Agencies to seek waiver to forest law
Two Carroll agencies will likely seek variances to the county's forest conservation ordinance, said James E. Slater, administrator of the Office of Environmental Services.
The Recreation and Parks Department wants a variance to count recent plantings as part of a proposed forest bank.
The variance is needed because not all of the species are on the county's approved species list for forest-related projects.
Under the county's forest conservation ordinance, anyone disturbing 25,000 square feet or more of land must replace any trees felled during construction.
The ordinance also requires trees to be planted where they previously didn't exist.
If a variance is granted, the county could use the recreation department plantings toward meeting reforestation requirements when land is cleared for future projects.
The Public Works Department wants a variance to defer a reforestation requirement for the Stoner Avenue extension.
The department wants to delay planting about one acre of trees until a reforestation requirement must be met for land cleared during construction of a future senior center.
Commissioner Elmer C. Lippy termed the variance requests reasonable.
'Tree bank' proposal gets fine-tuning
Carroll officials have been working with developers to fine tune a proposal that would allow builders who must plant trees as part of the county's forest conservation ordinance to tap into "tree banks."
The so-called banking program would allow developers to buy the rights to trees that have been planted in designated areas for that purpose, county officials have said.
"We've worked out a program that will work for everyone," said James E. Slater, administrator of Carroll's Office of Environmental Services.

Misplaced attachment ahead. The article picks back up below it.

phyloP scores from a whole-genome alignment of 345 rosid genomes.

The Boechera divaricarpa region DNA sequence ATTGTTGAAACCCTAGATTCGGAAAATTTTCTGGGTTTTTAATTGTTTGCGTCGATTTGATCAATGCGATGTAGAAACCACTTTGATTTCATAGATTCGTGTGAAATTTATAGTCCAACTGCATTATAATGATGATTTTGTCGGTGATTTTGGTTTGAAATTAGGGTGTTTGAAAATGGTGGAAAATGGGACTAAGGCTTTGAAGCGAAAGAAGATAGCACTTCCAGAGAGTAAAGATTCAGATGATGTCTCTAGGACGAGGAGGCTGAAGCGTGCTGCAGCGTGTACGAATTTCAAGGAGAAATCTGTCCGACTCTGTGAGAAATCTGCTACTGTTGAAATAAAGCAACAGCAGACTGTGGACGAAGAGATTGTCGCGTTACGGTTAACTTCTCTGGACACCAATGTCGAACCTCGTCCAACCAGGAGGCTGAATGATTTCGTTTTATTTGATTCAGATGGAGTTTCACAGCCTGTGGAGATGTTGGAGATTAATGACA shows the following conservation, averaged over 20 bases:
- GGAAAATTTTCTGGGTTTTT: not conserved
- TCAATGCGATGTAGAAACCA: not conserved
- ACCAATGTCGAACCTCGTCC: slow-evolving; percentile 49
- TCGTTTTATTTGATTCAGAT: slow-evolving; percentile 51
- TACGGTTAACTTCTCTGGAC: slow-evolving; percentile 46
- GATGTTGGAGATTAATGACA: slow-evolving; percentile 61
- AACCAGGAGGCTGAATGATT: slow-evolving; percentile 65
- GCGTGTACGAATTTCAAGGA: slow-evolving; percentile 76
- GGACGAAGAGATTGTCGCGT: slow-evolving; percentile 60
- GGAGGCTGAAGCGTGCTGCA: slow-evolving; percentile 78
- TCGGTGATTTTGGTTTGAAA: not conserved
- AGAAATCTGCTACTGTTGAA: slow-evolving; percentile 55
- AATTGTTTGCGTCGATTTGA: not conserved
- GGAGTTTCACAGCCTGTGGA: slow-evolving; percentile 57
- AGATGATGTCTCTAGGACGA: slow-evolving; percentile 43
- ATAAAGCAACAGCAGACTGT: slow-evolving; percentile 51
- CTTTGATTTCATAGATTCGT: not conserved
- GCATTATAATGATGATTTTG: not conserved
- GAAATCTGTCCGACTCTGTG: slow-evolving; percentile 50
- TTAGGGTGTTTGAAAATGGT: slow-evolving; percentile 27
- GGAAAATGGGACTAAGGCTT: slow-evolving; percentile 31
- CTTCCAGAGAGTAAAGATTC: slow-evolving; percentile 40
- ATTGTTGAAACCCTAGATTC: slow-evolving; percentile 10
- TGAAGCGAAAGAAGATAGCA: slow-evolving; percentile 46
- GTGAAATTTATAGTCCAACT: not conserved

"Developers seem positive about it."
Mr. Slater said environmental officials and Carroll developers will bring a final proposal to the commissioners.
The county's forest conservation ordinance doesn't provide for forest conservation banking.
A banking program, county officials said, would help builders comply with the law and enhance Carroll as an attractive business location.
Governor visits CCC, touts Pa. Dutch market
Gov. William Donald Schaefer urged Carroll County to toot its own horn concerning local tourist attractions, singling out the Pennsylvania Dutch Farmer's Market in Westminster, during a visit Sunday.
"How many of you know what the tourist attraction is up here?" he asked about 100 businessmen who attended the 16th annual Governor's Breakfast at Carroll Community College. "You should sell your area. Don't keep it a secret."
In his speech, the governor also defended a measure that provides $150 million to expand Baltimore's convention center, saying all Marylanders "should go for it because what's good for one part of the state is good for all. It brings us together."
Governor Schaefer said he is attempting to improve ties with foreign countries to bring business to Maryland as well as the United States. "International trade is the name of the game," he said. "And people will not just hear about Maryland, they will also see the greatness of our country."
Gather your cardboard for recycling bin
Containers have been placed at the Northern and Hoods Mill landfills for recyclable cardboard. Residents and small businesses may deposit cardboard at either location.
Other recyclables accepted at landfill recycling centers include glass, aluminum and bi-metal cans, plastic Nos. 1 and 2, mixed paper, and used oil and antifreeze.
Yard waste may be taken to the mulching/composting area at the landfill and free mulch is available for pickup.